Warning: I was almost eaten by the Clutter Monster

And when they come to look at that spare room they had to take soundings before they could navigate it.

Mark Twain

I had that room.

I’m great at collecting, which leads to accumulating stunning amounts of stuff.  I’ve done a lot of crafting and I’m an artist who sometimes work in analog. At the same time I’ve always hated cleaning.

Unsurprisingly, when I was young, my room was a staggering mess.  Most of the time there was just a walkway to get through it, or maybe a patch of cleared floor, and stuff all over.  Clothes, toys, art materials, books, half finished projects.

My favorite place to dump my extra stuff was my closet.  It was big and I didn’t have to live in it.

Later, my favorite place to dump my extra stuff was under my raised bed-platform.   Again, lots of space, no organization, and I didn’t have to live there.

If somebody said “clean your room,” it was like a death knell!

I had way too much stuff.

I had nowhere to put it.

That worked together to make cleaning nearly impossible, so I did it as little as I could.

So I got used to the mess.  I thought I was just naturally messy, and that couldn’t change.

Then I visited a neighbor who actually had bags of garbage in her living room, and lived with a chicken and a dog.  Trash was piled everywhere, ground into every surface, and there was no cleaning that place.  Later I started working, became an in-home caregiver, and saw things that were just as bad.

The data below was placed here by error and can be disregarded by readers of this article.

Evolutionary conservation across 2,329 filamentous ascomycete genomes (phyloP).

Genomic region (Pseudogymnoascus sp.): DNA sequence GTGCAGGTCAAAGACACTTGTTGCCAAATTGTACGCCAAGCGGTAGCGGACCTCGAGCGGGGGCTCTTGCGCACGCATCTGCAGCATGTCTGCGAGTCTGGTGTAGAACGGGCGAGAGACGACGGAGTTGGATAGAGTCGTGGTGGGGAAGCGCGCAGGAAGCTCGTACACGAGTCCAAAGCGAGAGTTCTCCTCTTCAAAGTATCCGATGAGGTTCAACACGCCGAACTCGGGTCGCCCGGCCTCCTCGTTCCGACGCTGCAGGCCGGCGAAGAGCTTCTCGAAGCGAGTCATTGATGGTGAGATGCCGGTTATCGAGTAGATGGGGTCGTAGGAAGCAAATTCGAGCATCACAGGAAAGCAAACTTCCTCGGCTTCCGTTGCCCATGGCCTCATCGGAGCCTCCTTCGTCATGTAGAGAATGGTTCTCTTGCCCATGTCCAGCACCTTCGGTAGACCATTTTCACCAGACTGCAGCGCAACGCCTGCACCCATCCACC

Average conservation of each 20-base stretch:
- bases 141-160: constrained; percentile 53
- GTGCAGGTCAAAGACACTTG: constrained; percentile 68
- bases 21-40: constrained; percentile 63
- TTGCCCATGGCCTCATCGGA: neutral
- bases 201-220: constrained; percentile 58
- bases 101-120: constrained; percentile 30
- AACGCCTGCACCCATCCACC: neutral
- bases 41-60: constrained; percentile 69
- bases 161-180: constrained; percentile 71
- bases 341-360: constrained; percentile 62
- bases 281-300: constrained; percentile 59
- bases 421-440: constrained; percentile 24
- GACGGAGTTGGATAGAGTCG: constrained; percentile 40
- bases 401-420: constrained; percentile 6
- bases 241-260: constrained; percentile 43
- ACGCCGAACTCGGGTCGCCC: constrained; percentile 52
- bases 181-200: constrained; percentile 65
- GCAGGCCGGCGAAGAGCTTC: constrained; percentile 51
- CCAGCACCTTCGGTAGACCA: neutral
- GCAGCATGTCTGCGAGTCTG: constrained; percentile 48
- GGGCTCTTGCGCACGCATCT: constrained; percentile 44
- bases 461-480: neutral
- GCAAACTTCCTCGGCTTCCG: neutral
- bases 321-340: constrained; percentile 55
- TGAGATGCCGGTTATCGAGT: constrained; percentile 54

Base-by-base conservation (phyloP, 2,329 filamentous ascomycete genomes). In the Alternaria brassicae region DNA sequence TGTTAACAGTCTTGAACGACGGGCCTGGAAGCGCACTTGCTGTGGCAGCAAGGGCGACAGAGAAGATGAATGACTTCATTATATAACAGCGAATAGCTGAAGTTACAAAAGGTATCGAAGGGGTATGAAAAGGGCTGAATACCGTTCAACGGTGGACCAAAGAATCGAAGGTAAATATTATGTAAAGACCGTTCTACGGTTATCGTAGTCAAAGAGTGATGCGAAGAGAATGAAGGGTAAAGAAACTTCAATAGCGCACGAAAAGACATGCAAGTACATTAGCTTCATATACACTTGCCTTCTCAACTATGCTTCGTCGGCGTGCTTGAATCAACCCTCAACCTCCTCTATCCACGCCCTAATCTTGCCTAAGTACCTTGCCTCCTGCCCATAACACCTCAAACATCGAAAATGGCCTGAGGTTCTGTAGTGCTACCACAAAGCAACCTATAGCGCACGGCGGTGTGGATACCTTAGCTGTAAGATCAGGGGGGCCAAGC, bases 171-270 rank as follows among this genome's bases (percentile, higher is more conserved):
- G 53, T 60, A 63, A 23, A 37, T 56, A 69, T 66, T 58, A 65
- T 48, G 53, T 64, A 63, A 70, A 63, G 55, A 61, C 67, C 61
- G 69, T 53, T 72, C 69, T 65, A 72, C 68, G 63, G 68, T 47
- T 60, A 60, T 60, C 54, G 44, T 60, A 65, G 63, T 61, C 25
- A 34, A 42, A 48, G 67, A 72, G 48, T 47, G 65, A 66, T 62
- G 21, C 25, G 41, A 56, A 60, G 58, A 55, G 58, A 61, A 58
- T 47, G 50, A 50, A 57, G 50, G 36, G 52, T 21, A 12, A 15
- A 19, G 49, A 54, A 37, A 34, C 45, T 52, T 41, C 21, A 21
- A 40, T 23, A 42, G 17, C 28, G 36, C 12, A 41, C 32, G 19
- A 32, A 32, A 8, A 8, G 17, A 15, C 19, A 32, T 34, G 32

I’m talking stacks of dishes in the sink and all over the counter, mounds of unidentified stuff all over the house, baskets and baskets of dirty laundry, piles of cheap plastic objects, outgrown toys, disposable items, stuff piled in the closets in stacks so high that you couldn’t hang anything in them, half finished craft projects, and I was seeing a pattern.  Health hazards, tripping hazards, allergy sufferers beware!

Helping to clean up those messes helped me realize I didn’t want to end up like them, and I was closer than I thought I was.

How does a person get to that state?  Where they are ruled by the mess and it’s almost too bad to clean?  W

I know that I got a lot of my habits from relatives who, through utter necessity, always kept a lot of things around.  When you don’t have a lot of money, you tend to save things because you might need them later.  To make things harder, you don’t always have access to the best shelving or cabinets either, and when something breaks you often keep it around in case you can fix it later.  Not only that, but you are usually having to live in a very small house or apartment, so that makes it even more difficult to be organized.

Under those circumstances, it’s all too easy for the stuff to start owning you.  chaos-227971_640

I rejoice to see the decluttering sites and blogs out there.  My own Mom is preparing for a move and is beginning to see the decluttering light.  I heartily applaud her efforts!  Especially because the beginning of this journey can be a painful one.   Yet, I know she’ll make it, because her goal is something that’s very important to her.

If you are going to do something big and life changing, you need a solid goal that you want very badly.  For example, my Mom is moving into a beautiful 100 year old house that could be a museum, and she wants to live in a way that enhances that house, and not fill it with mismatched stuff.